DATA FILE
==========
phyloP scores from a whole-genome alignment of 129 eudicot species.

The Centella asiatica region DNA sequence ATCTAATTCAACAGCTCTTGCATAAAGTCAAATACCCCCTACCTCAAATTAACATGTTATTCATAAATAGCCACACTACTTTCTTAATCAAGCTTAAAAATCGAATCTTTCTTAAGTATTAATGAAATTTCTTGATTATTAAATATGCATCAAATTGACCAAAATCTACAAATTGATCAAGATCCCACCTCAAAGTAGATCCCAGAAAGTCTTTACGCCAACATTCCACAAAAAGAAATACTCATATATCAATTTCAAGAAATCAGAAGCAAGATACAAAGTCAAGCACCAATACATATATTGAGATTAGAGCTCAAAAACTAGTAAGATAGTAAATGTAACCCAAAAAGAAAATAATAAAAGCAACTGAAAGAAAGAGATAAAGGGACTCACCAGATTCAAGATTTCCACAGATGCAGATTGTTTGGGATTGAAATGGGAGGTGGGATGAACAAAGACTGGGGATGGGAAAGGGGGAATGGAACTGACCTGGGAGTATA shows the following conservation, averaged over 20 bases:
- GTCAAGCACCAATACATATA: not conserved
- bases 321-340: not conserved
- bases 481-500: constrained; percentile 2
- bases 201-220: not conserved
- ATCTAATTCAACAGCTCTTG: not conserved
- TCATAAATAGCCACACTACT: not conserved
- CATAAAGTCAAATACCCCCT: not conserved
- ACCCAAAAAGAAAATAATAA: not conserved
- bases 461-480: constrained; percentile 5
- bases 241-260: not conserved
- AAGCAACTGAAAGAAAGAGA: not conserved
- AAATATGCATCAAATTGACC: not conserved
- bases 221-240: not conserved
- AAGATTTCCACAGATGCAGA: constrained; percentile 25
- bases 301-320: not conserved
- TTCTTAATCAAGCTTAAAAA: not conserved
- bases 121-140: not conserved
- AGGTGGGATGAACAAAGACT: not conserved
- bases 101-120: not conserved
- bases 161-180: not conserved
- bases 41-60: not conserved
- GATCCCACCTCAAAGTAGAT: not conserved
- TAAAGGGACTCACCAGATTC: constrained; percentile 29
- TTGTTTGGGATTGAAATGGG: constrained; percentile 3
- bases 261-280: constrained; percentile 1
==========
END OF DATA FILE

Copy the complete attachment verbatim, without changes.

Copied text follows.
phyloP scores from a whole-genome alignment of 129 eudicot species.

The Centella asiatica region DNA sequence ATCTAATTCAACAGCTCTTGCATAAAGTCAAATACCCCCTACCTCAAATTAACATGTTATTCATAAATAGCCACACTACTTTCTTAATCAAGCTTAAAAATCGAATCTTTCTTAAGTATTAATGAAATTTCTTGATTATTAAATATGCATCAAATTGACCAAAATCTACAAATTGATCAAGATCCCACCTCAAAGTAGATCCCAGAAAGTCTTTACGCCAACATTCCACAAAAAGAAATACTCATATATCAATTTCAAGAAATCAGAAGCAAGATACAAAGTCAAGCACCAATACATATATTGAGATTAGAGCTCAAAAACTAGTAAGATAGTAAATGTAACCCAAAAAGAAAATAATAAAAGCAACTGAAAGAAAGAGATAAAGGGACTCACCAGATTCAAGATTTCCACAGATGCAGATTGTTTGGGATTGAAATGGGAGGTGGGATGAACAAAGACTGGGGATGGGAAAGGGGGAATGGAACTGACCTGGGAGTATA shows the following conservation, averaged over 20 bases:
- GTCAAGCACCAATACATATA: not conserved
- bases 321-340: not conserved
- bases 481-500: constrained; percentile 2
- bases 201-220: not conserved
- ATCTAATTCAACAGCTCTTG: not conserved
- TCATAAATAGCCACACTACT: not conserved
- CATAAAGTCAAATACCCCCT: not conserved
- ACCCAAAAAGAAAATAATAA: not conserved
- bases 461-480: constrained; percentile 5
- bases 241-260: not conserved
- AAGCAACTGAAAGAAAGAGA: not conserved
- AAATATGCATCAAATTGACC: not conserved
- bases 221-240: not conserved
- AAGATTTCCACAGATGCAGA: constrained; percentile 25
- bases 301-320: not conserved
- TTCTTAATCAAGCTTAAAAA: not conserved
- bases 121-140: not conserved
- AGGTGGGATGAACAAAGACT: not conserved
- bases 101-120: not conserved
- bases 161-180: not conserved
- bases 41-60: not conserved
- GATCCCACCTCAAAGTAGAT: not conserved
- TAAAGGGACTCACCAGATTC: constrained; percentile 29
- TTGTTTGGGATTGAAATGGG: constrained; percentile 3
- bases 261-280: constrained; percentile 1